Holy Prophetess Deborah
One of the most clear ways that Deborah fulfills the role of a prophetess can be seen by just how much she embodies the God of Israel. The way Deborah’s judgments are given heavily implies that she’s the mouthpiece of Yahweh, given she doesn’t need to consult with Him in order to speak on His behalf (cf. Judg. 4:5-7). And Deborah’s association with Yahweh goes even deeper when it’s recognized that, just as Yahweh’s presence in the Ark of the Covenant was key to Israel’s prior military victories (Num. 10:33-34), so now is Deborah’s presence necessary for their successful conquest. This explains why Barak is so insistent on never leaving Deborah’s side, “If you will go with me, I will go, but if you will not go with me, I will not go” (Judg. 4:8). This is because, “Deborah functions as the alter ego of Yahweh. Her very presence guarantees victory in the same manner as the presence of a divine emissary of Yahweh” (Gafney, “Daughters of Miriam: Women Prophets in Ancient Israel,” pg. 91).
In this respect, Deborah is clearly being portrayed as a new Moses, to whom the Lord previously said, “I have made you God to Pharaoh” (Ex. 7:1), for which cause he was also a necessary component to Israel’s military success (cf. Ex. 17:8-13). This is further confirmed by the fact that, after defeating God’s enemies, Deborah and Barak sang a song to commemorate their victory (Judg. 5:1-31), reminding us of Moses and Miriam’s prophetic song in Exodus 15:1-18. Just as Moses was generally seen as “the father” of Israel (as was Elijah after his exodus-crossing of the Jordan, cf. 2 Kg. 2:12), so is Deborah shown to be “a mother in Israel” (Judg. 5:7), or more precisely, the mother of Israel. The main difference between her and Moses, of course, is the fact that she’s a woman, something that’s (almost redundantly) highlighted throughout the narrative. As such, Deborah seems to emphasize the maternal imagery surrounding Israel’s divine Protector that we saw in places like Deuteronomy 32:10-11.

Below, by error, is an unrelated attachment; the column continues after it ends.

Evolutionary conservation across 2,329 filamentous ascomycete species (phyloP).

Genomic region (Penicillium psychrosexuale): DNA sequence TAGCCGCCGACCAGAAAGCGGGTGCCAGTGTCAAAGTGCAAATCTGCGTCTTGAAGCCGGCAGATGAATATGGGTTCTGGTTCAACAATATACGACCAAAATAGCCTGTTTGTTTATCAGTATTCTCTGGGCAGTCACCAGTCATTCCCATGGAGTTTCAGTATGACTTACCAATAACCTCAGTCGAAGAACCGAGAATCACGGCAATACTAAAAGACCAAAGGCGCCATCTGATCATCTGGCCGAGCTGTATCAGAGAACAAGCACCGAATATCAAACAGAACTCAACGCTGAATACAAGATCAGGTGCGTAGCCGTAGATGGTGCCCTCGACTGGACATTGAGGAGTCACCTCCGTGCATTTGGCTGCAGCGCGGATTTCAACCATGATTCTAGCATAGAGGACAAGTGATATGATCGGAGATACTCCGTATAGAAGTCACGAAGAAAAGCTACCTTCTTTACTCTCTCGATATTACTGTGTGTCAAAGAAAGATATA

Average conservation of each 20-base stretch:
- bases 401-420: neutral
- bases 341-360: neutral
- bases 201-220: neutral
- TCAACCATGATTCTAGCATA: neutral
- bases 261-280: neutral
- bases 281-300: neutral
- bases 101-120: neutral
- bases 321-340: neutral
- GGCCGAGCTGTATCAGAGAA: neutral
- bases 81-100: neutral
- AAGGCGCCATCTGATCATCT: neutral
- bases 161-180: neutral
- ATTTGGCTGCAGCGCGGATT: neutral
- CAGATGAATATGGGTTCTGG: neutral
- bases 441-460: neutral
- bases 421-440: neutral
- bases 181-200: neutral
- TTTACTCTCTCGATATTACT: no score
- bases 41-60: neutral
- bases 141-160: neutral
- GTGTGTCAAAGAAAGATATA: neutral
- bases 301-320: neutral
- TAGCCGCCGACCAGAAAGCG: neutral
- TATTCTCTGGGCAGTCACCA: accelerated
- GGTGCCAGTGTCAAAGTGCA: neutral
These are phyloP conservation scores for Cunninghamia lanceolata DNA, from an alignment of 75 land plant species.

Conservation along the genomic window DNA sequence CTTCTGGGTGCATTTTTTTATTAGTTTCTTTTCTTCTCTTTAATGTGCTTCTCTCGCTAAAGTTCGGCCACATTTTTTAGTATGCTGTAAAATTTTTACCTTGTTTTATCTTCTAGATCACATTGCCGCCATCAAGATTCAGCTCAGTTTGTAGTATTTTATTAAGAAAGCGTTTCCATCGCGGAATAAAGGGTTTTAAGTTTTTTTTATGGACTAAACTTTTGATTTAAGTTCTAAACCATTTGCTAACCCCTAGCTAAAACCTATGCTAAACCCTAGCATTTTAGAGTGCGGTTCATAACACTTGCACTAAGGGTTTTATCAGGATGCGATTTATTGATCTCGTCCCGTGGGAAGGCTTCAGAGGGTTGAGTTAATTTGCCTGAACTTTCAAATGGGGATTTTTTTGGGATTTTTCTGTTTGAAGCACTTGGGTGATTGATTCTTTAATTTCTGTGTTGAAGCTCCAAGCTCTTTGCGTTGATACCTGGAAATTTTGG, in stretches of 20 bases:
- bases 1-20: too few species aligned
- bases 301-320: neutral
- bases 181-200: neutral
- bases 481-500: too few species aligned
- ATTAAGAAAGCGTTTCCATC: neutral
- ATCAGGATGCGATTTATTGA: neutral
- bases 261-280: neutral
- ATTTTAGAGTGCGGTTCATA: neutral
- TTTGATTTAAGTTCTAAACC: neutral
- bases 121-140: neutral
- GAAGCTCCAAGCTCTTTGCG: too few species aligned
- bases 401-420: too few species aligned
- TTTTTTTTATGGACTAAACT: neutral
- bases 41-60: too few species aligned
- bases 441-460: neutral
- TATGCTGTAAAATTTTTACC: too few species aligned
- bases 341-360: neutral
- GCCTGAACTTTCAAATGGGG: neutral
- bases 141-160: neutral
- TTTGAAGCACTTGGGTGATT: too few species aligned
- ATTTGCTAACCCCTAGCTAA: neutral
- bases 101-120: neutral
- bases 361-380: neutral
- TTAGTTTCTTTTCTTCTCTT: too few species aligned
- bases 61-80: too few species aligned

With this understood, the echoes of Deborah in the NT’s portrait of our Lady become quite apparent. Just as Deborah was, in a sense, a stand-in for the Ark of the Lord, so does Luke 1 vividly portray Mary as the Ark who bears the personal presence of Yahweh in her womb. Likewise, just as Deborah was a military leader, so is Mary portrayed as a warrior of sorts, given she’s told “the Lord is with you” (Lk. 1:28), something that was also said to great military leaders like Joshua (Josh. 1:9) and Gideon (Judg. 6:12). And of course, Deborah being the mother of Israel is ultimately fulfilled in Mary’s role as the mother of Jesus the new Israel, and His Body the Church.